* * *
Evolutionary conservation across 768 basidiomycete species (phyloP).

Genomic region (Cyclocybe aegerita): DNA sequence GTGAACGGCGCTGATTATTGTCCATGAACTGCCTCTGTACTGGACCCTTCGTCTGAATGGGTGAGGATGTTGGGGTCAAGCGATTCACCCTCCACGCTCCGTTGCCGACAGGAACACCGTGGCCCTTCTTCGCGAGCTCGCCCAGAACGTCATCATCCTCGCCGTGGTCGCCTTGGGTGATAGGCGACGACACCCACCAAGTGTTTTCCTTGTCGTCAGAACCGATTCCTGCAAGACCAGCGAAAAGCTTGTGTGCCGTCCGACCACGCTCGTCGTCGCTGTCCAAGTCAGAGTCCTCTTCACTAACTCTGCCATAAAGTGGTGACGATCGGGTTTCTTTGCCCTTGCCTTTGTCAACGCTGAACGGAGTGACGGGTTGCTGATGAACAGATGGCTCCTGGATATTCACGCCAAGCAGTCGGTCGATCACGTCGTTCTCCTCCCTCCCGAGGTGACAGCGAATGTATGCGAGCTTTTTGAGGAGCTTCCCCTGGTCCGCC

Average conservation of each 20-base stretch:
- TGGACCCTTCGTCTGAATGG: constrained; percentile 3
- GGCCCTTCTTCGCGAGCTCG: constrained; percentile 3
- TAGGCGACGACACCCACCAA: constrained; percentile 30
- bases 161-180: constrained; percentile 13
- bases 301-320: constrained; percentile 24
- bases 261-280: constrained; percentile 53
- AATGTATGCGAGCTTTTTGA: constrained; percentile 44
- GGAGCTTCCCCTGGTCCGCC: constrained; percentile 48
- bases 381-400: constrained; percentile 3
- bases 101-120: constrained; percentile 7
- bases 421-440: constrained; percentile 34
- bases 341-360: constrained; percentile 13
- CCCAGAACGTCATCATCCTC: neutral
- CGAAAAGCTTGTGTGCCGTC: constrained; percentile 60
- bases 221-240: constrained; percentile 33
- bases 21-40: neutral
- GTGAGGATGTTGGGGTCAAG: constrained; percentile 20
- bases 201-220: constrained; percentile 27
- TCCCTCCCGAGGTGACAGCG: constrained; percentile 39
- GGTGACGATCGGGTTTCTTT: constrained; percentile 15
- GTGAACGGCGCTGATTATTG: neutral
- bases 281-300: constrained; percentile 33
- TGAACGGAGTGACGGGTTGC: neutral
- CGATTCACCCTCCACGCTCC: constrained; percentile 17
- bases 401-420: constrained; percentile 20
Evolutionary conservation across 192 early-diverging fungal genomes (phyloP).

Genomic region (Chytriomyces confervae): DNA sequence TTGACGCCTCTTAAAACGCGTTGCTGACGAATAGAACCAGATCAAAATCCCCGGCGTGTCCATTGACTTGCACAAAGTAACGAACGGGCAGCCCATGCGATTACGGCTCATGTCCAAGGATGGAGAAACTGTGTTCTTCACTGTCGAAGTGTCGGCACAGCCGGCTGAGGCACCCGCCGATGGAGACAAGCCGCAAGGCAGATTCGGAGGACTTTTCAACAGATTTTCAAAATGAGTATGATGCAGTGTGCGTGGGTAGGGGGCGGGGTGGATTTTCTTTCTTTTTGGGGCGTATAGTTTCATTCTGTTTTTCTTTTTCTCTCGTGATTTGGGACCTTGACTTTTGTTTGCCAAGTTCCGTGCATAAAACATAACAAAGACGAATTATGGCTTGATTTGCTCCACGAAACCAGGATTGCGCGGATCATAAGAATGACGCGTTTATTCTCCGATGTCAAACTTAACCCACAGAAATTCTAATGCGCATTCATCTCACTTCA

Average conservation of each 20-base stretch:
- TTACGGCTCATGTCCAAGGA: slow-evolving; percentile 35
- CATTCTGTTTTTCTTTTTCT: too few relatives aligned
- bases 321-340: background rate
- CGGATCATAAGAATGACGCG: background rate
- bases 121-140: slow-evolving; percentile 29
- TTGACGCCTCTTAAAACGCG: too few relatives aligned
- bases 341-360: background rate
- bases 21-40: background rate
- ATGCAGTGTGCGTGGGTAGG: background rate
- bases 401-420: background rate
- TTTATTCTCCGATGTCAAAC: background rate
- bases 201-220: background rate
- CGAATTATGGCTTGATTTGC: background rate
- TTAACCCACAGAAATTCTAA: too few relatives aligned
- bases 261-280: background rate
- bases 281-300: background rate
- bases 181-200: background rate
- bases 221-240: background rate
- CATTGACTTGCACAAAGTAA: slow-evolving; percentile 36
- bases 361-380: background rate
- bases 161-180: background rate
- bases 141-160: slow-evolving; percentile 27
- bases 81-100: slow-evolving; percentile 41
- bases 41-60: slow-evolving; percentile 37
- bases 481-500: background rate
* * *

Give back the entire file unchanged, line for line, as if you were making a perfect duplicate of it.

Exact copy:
Evolutionary conservation across 768 basidiomycete species (phyloP).

Genomic region (Cyclocybe aegerita): DNA sequence GTGAACGGCGCTGATTATTGTCCATGAACTGCCTCTGTACTGGACCCTTCGTCTGAATGGGTGAGGATGTTGGGGTCAAGCGATTCACCCTCCACGCTCCGTTGCCGACAGGAACACCGTGGCCCTTCTTCGCGAGCTCGCCCAGAACGTCATCATCCTCGCCGTGGTCGCCTTGGGTGATAGGCGACGACACCCACCAAGTGTTTTCCTTGTCGTCAGAACCGATTCCTGCAAGACCAGCGAAAAGCTTGTGTGCCGTCCGACCACGCTCGTCGTCGCTGTCCAAGTCAGAGTCCTCTTCACTAACTCTGCCATAAAGTGGTGACGATCGGGTTTCTTTGCCCTTGCCTTTGTCAACGCTGAACGGAGTGACGGGTTGCTGATGAACAGATGGCTCCTGGATATTCACGCCAAGCAGTCGGTCGATCACGTCGTTCTCCTCCCTCCCGAGGTGACAGCGAATGTATGCGAGCTTTTTGAGGAGCTTCCCCTGGTCCGCC

Average conservation of each 20-base stretch:
- TGGACCCTTCGTCTGAATGG: constrained; percentile 3
- GGCCCTTCTTCGCGAGCTCG: constrained; percentile 3
- TAGGCGACGACACCCACCAA: constrained; percentile 30
- bases 161-180: constrained; percentile 13
- bases 301-320: constrained; percentile 24
- bases 261-280: constrained; percentile 53
- AATGTATGCGAGCTTTTTGA: constrained; percentile 44
- GGAGCTTCCCCTGGTCCGCC: constrained; percentile 48
- bases 381-400: constrained; percentile 3
- bases 101-120: constrained; percentile 7
- bases 421-440: constrained; percentile 34
- bases 341-360: constrained; percentile 13
- CCCAGAACGTCATCATCCTC: neutral
- CGAAAAGCTTGTGTGCCGTC: constrained; percentile 60
- bases 221-240: constrained; percentile 33
- bases 21-40: neutral
- GTGAGGATGTTGGGGTCAAG: constrained; percentile 20
- bases 201-220: constrained; percentile 27
- TCCCTCCCGAGGTGACAGCG: constrained; percentile 39
- GGTGACGATCGGGTTTCTTT: constrained; percentile 15
- GTGAACGGCGCTGATTATTG: neutral
- bases 281-300: constrained; percentile 33
- TGAACGGAGTGACGGGTTGC: neutral
- CGATTCACCCTCCACGCTCC: constrained; percentile 17
- bases 401-420: constrained; percentile 20
Evolutionary conservation across 192 early-diverging fungal genomes (phyloP).

Genomic region (Chytriomyces confervae): DNA sequence TTGACGCCTCTTAAAACGCGTTGCTGACGAATAGAACCAGATCAAAATCCCCGGCGTGTCCATTGACTTGCACAAAGTAACGAACGGGCAGCCCATGCGATTACGGCTCATGTCCAAGGATGGAGAAACTGTGTTCTTCACTGTCGAAGTGTCGGCACAGCCGGCTGAGGCACCCGCCGATGGAGACAAGCCGCAAGGCAGATTCGGAGGACTTTTCAACAGATTTTCAAAATGAGTATGATGCAGTGTGCGTGGGTAGGGGGCGGGGTGGATTTTCTTTCTTTTTGGGGCGTATAGTTTCATTCTGTTTTTCTTTTTCTCTCGTGATTTGGGACCTTGACTTTTGTTTGCCAAGTTCCGTGCATAAAACATAACAAAGACGAATTATGGCTTGATTTGCTCCACGAAACCAGGATTGCGCGGATCATAAGAATGACGCGTTTATTCTCCGATGTCAAACTTAACCCACAGAAATTCTAATGCGCATTCATCTCACTTCA

Average conservation of each 20-base stretch:
- TTACGGCTCATGTCCAAGGA: slow-evolving; percentile 35
- CATTCTGTTTTTCTTTTTCT: too few relatives aligned
- bases 321-340: background rate
- CGGATCATAAGAATGACGCG: background rate
- bases 121-140: slow-evolving; percentile 29
- TTGACGCCTCTTAAAACGCG: too few relatives aligned
- bases 341-360: background rate
- bases 21-40: background rate
- ATGCAGTGTGCGTGGGTAGG: background rate
- bases 401-420: background rate
- TTTATTCTCCGATGTCAAAC: background rate
- bases 201-220: background rate
- CGAATTATGGCTTGATTTGC: background rate
- TTAACCCACAGAAATTCTAA: too few relatives aligned
- bases 261-280: background rate
- bases 281-300: background rate
- bases 181-200: background rate
- bases 221-240: background rate
- CATTGACTTGCACAAAGTAA: slow-evolving; percentile 36
- bases 361-380: background rate
- bases 161-180: background rate
- bases 141-160: slow-evolving; percentile 27
- bases 81-100: slow-evolving; percentile 41
- bases 41-60: slow-evolving; percentile 37
- bases 481-500: background rate